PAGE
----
It can be said that my vocation was kindled by God at an early age. I longed to find meaning in life when I witnessed how many people were poor, sick, and suffering in the village where I grew up. This inspiration was continually nourished in joy and peace every time I participated in evening prayer with my family, every morning at Mass, and with my associations with the choirs and catechists. The call was also fostered by the experience of God’s love for me, expressed through the love of my parents and the people around me. It was further strengthened by my experience doing apostolic work with my family, happy experiences with friends in our studies, and their comfort in times of grief
The call became clearer but also underwent a period of tension during my university life. At that time, I joined a Catholic students group and soon learned how to pray the Word of God and the Spiritual Exercises. Many times, I cried during my nightly prayer (I used to pray the Bible every night, and wake up early the next morning). I heard the call of God so clearly that I would sometimes feel scared, especially when I heard the Gospels about the Lord calling the disciples, or when the Lord sent them to preach, or when the Lord said, “The harvest is plentiful, but the workers are few.” (Lk 10:2) I vividly remember the times when I hid behind the pillar, literally, in the choir to avoid seeing the priest reading the Gospel because it was as if he was reading it to me, only me. The reason I struggled and was somewhat “scared” was because, at that time, I had concerns about my weakness, unworthiness, and responsibility to my family.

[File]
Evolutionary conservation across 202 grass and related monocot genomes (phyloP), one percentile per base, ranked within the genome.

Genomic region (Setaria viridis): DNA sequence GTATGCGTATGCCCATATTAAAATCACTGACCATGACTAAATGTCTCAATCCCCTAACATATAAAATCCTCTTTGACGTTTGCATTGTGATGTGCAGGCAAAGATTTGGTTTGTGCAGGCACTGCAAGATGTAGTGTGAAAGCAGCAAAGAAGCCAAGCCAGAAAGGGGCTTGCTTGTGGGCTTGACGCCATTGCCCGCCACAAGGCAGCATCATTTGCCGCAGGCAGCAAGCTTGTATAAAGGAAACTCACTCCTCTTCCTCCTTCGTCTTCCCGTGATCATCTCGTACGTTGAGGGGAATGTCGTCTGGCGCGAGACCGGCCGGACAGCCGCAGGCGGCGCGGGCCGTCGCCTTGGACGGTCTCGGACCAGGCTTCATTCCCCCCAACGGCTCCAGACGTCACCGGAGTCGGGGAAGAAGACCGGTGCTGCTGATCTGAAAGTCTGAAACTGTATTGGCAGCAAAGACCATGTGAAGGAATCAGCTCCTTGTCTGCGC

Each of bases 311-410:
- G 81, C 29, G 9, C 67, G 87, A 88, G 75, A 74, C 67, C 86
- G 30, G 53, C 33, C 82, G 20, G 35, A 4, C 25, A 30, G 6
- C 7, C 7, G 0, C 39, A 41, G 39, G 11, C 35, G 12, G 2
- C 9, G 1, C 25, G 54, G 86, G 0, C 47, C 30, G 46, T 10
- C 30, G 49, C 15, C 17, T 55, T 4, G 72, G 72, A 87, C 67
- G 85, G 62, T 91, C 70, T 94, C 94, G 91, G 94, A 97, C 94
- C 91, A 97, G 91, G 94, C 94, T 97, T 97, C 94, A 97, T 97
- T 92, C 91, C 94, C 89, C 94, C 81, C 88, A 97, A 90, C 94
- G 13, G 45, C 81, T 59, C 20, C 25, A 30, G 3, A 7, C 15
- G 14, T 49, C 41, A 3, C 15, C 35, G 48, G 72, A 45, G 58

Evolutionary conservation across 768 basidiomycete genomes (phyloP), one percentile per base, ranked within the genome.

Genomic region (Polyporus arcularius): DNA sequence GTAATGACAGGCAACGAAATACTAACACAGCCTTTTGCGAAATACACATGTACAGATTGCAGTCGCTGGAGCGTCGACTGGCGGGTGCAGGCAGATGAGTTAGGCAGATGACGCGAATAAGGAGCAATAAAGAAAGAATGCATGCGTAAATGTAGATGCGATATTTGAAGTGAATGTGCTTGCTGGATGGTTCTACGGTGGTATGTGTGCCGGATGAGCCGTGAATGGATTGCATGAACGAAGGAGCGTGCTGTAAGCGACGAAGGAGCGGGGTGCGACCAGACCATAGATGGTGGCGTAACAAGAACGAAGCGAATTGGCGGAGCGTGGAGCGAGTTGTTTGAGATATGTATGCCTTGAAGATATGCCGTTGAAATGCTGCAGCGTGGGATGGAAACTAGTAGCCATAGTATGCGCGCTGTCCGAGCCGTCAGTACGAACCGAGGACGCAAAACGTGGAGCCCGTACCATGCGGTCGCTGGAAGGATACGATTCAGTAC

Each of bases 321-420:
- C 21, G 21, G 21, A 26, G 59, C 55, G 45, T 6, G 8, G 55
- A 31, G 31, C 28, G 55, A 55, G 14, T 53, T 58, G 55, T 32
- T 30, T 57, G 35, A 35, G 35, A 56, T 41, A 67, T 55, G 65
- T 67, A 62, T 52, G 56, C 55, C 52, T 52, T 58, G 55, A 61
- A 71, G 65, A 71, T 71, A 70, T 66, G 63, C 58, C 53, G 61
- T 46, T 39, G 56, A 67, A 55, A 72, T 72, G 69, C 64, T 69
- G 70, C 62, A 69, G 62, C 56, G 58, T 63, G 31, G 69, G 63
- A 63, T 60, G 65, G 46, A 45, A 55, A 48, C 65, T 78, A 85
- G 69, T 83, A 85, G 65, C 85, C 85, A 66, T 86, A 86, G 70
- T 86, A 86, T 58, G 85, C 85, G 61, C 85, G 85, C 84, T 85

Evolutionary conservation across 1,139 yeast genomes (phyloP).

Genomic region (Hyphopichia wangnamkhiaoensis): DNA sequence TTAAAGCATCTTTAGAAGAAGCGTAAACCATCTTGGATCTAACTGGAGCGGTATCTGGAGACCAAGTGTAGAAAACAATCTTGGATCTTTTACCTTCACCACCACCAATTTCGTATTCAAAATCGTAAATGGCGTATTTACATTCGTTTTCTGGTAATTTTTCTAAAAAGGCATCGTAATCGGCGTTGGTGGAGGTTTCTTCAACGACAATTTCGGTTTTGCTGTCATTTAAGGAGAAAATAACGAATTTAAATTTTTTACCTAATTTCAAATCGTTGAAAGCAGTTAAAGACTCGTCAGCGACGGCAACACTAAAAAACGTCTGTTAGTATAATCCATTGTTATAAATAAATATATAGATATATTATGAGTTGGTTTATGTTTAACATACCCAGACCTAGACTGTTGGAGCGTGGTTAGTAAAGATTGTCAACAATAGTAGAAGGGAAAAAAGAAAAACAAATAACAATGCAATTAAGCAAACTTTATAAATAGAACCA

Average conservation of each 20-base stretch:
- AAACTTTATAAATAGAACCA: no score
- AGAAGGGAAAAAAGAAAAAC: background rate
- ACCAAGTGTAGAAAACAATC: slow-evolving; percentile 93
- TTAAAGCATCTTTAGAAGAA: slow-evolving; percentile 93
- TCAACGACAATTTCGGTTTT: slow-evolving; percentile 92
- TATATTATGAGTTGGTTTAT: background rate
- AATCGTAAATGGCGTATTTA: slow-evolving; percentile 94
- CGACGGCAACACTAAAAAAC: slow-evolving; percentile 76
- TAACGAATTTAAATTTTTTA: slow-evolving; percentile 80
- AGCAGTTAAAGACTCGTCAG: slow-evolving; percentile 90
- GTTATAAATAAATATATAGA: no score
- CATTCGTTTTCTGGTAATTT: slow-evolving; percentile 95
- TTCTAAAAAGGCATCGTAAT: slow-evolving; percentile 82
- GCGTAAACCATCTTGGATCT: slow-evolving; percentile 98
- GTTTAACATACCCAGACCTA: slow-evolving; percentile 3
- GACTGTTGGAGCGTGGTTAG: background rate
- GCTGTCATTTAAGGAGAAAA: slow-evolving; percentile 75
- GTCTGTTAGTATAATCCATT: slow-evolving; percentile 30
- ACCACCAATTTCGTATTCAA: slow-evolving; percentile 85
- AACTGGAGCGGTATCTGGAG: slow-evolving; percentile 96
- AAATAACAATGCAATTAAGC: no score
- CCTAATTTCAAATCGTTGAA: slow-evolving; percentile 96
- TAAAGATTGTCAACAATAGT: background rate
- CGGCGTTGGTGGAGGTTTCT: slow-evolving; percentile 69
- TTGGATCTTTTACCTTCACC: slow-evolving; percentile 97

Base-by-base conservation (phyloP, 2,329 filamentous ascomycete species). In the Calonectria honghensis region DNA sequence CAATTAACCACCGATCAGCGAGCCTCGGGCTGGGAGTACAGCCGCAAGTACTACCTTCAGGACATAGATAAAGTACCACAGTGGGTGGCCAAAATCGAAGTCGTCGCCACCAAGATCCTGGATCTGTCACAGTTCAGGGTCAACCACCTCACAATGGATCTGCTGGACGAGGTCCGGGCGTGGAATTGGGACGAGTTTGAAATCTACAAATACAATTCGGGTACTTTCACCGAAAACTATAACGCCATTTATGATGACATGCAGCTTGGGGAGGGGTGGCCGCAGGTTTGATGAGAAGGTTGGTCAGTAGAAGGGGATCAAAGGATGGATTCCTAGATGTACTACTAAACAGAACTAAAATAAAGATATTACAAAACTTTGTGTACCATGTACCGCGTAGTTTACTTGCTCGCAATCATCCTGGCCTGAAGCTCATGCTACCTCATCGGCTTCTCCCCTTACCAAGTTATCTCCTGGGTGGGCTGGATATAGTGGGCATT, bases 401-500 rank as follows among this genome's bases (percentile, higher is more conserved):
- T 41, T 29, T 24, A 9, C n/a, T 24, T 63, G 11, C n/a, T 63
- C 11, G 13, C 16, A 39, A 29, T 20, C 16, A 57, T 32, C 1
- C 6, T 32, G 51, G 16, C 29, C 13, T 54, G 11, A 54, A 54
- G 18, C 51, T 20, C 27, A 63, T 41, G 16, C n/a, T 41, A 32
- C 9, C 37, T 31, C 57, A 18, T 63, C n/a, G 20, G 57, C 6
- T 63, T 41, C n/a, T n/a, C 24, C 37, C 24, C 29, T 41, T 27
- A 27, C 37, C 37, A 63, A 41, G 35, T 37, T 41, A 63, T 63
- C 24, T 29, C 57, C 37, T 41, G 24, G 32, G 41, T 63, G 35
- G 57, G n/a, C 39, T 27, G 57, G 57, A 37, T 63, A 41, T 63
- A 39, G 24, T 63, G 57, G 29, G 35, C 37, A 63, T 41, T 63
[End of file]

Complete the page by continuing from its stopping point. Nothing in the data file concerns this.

The decisive moment must come, but first, I had to go through the experience of hearing the call, struggling with the many choices during the four years at university, the nightly prayers, and especially the Spiritual Exercises, which was offered in summer. I had decided to find work after graduation, but the decision left my heart feeling a great loss. A disturbance and emptiness filled my soul. It made me very uneasy, so I decided to wait and join the Spiritual Exercises for students that was to take place a few days later.
I did the Spiritual Exercises having as my only desire peace of mind. God answered and enlightened me so I could discern that a vocation is a “gift” given by God not because of human holiness. At the same time, I realised God’s providential hand in my family. I finally decided to pursue my vocation in peace. Immediately after the Spiritual Exercises, I entered the Society of Jesus. I chose the Jesuits because I knew them and was attracted to their life of prayer and service, with the principle of “finding God in all things”. Furthermore, I personally encountered God in the Spiritual Exercises, a hallmark of the Society of Jesus.
That is how my vocation started and continues to grow in the stages of my formation in the Society. In particular, I recall, the happiness I felt when contemplating the Risen Lord appearing to Our Lady during the 30-day Spiritual Exercises at the novitiate. It was an enlightening experience of finding man’s meaning. Up to now, after more than 10 years in the Society, I thank God for the desire he inspired in my heart from the very beginning. I continue to walk and become more and more convinced of God’s call, guidance, and providential love.
Vietnamese Jesuit Dominic Do Hung Dinh SJ was recently ordained deacon along with one other Vietnamese scholastic in the chapel of St Joseph Jesuit Scholasticate in Ho Chi Min City, Vietnam.